Cut the Jargon, and 3 Other Tips for Entry-Level Job Descriptions

December 13, 2017

“Seeking an entry-level associate to support procurement, helping the organization exceed logistical KPIs and comply with client SLAs”

If you’ve been working for a few years, that sentence (as painful as it is) probably makes sense to you. But, it probably reads like a foreign language to most entry-level candidates—and that’s a problem.

If you’re hiring for an entry-level position, you need to be able modify your job descriptions and see things from the candidate’s perspective. To help, we did some research and discovered four quick ways to make your roles sound more enticing to the next generation of candidates:

1. Cut the business jargon

According to a study by Business in the Community (BITC), a business-led nonprofit based in London, jargon is one of the most significant barriers that keeps talented young people from applying to entry-level positions.

The study asked young candidates (ages 16 to 24) to evaluate 65 different companies’ entry-level job descriptions for accessibility. Startlingly, 66% of the participants felt they “didn’t understand the role they would be applying for,” while over a third felt discouraged about applying due to “unclear jargon, acronyms or technical language.”

Not only were terms like “KPIs” and “procurement” foreign to young job-seekers, they also led them to feel the job descriptions were confusing and unnecessarily complicated. In the end, the job-seekers felt less confident and even “intimidated,” despite the fact that they may have been fully qualified for the role.

The researchers’ advice? Eliminate business jargon completely to attract qualified young applicants. You can still describe a role’s responsibilities without resorting to business speak. To start, try to remove any mystifying acronyms (like SLAs or P&L) and aim for simple explanations of day-to-day duties and expectations, like “supporting customers” or “paying attention to details.” In the end, the sentence above should read something like:

“Seeking an entry-level assistant to support the buying process, helping our team meet goals and deliver on our promises to customers.”

2. Describe your company’s core values and unique benefits

Time and again, research shows younger candidates have different expectations than their older counterparts. For example, according to a study by the Human Resource Management Center (HRMC), millennials care more about company values and career flexibility than older candidates.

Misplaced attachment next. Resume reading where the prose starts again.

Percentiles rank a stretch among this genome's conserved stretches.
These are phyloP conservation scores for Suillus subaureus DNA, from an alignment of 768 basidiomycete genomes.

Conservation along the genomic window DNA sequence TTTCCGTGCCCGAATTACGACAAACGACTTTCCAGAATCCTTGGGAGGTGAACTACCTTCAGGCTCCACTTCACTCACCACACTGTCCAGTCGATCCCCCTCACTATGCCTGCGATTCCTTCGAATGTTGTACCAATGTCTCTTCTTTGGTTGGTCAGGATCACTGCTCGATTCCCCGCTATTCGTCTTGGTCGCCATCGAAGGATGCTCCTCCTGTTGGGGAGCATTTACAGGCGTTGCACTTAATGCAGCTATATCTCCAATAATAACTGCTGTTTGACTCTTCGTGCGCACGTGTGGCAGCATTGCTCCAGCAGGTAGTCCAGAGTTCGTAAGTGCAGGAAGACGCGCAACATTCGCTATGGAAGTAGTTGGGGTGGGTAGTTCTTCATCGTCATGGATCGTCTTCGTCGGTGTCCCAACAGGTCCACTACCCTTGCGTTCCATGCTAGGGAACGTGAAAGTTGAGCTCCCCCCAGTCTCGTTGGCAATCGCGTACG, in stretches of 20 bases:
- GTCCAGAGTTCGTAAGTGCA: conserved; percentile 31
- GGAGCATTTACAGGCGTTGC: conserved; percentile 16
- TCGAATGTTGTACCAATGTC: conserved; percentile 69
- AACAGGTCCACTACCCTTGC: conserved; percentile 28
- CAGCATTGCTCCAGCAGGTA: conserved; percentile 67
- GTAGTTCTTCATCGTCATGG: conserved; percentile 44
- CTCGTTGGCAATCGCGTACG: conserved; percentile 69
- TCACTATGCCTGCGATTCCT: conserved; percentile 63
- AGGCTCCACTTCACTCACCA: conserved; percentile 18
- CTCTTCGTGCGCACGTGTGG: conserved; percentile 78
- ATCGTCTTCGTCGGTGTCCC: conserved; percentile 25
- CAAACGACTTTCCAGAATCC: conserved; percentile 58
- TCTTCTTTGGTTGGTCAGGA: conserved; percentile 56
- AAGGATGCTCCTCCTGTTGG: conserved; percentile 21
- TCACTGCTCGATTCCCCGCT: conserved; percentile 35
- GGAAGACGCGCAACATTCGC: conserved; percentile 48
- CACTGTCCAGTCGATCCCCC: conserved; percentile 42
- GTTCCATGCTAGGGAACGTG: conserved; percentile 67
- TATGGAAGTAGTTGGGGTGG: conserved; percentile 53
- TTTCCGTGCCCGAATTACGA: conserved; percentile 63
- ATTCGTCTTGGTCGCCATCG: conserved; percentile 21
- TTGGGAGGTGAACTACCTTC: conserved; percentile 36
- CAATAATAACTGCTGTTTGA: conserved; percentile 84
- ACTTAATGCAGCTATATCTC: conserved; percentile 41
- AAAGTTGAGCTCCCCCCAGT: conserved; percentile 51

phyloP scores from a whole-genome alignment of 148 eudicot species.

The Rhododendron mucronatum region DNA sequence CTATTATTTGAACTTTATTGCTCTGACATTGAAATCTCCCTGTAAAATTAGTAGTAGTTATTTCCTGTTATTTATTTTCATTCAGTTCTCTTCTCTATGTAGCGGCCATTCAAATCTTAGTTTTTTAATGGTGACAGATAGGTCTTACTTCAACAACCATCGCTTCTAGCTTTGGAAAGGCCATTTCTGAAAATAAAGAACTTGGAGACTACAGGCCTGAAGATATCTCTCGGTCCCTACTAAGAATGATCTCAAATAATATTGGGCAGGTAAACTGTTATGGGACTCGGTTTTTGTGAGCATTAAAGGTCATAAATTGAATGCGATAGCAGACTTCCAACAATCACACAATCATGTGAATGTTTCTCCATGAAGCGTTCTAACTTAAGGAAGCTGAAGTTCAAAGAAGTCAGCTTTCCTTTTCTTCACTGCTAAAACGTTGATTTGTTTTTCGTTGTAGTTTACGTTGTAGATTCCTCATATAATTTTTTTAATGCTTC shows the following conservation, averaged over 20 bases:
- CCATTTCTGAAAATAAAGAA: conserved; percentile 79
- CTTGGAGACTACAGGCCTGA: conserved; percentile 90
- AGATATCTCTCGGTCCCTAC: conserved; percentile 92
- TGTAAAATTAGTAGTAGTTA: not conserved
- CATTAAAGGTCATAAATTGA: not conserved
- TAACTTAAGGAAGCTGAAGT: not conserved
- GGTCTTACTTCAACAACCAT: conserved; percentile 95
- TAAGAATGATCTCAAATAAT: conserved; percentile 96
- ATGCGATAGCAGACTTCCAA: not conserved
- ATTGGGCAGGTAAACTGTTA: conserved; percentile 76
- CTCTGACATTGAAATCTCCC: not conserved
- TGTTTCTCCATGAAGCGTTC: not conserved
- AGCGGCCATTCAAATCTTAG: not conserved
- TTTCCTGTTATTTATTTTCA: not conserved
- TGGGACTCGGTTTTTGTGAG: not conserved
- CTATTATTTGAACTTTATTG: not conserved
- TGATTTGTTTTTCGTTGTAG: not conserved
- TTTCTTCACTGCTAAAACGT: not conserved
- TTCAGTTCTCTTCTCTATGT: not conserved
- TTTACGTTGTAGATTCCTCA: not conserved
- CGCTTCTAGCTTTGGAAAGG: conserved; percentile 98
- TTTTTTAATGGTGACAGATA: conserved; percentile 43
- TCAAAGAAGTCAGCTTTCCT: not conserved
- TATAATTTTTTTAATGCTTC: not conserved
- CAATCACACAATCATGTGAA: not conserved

Your job descriptions should reflect this by tying each role into the company’s core values, while also revealing opportunities for learning and career advancement. For example, the Siegfried Group’s job descriptions boast that candidates will be “tackling unique, challenging and one-of-a-kind Accounting & Finance projects” while pointing out that “no two career paths at Siegfried look the same.”

“Millennials are looking for evidence of cultural fit and purposeful work,” says Taylor Cotter, writing for Workable. “Be sure to describe how someone in this position would make a difference in the future of the company, and in the company’s overall mission. Name your opportunities for professional development within the company—both hard and soft skills.”

Younger candidates also look for different perks and benefits. Millennials tend to respond to lifestyle and community perks—like free meals, flexible scheduling, and reduced summer hours—so make sure to highlight these in your job description.

In other cases, you might simply re-word certain benefits, like describing the details of your 401(k) plan for the uninitiated.

3. Keep job descriptions short, sweet, and concise to increase application rates

According to a study by Microsoft, the smartphone revolution has reduced the average person’s attention span to an even-shorter 8 seconds. And since young millennials and Gen Z’ers are glued to their devices more than anyone, they probably have the shortest attention spans of all.

That means that in order to attract younger candidates, your job descriptions should be brief, informative, and most of all, concise. They should get to the point right away—quickly capturing the reader’s attention, then describing the role, including qualifications and benefits. As soon as you get beyond three or four paragraphs, you’re just boring the reader.

4. Make sure your job descriptions are easily searchable and mobile-optimized

Steer clear of terms like “ninja” or “rock star”. You might think they are quirky and fun, but actually they are just confusing to job seekers of any age. Plus, if you want your jobs to be findable, they need to contain easily searchable keywords that point the right candidates to the job. This will help your postings show up in more online searches while focusing your text on what matters to the candidate, like specific skills and titles.

In addition, to attract young job-seekers, it’s especially important to optimize your postings for mobile devices. Just having a mobile site isn’t enough, though—you’ll also need to write and format the description with the understanding that candidates might be glancing at it while they’re waiting at the bus stop or standing in line at a cafe. That could mean using larger text, more images, or skimmable formatting like bullet points. In fact, well-formatted mobile description should be readable in just “two scrolls.”

Final thought

Cutting down on jargon is a great first step toward writing job descriptions that appeal to young and entry-level candidates. That said, writing job descriptions is an art form, and you can always get better at it. Leverage these tips to reach these notoriously hard-to-reach candidates and you’ll soon be miles ahead of most recruiters.

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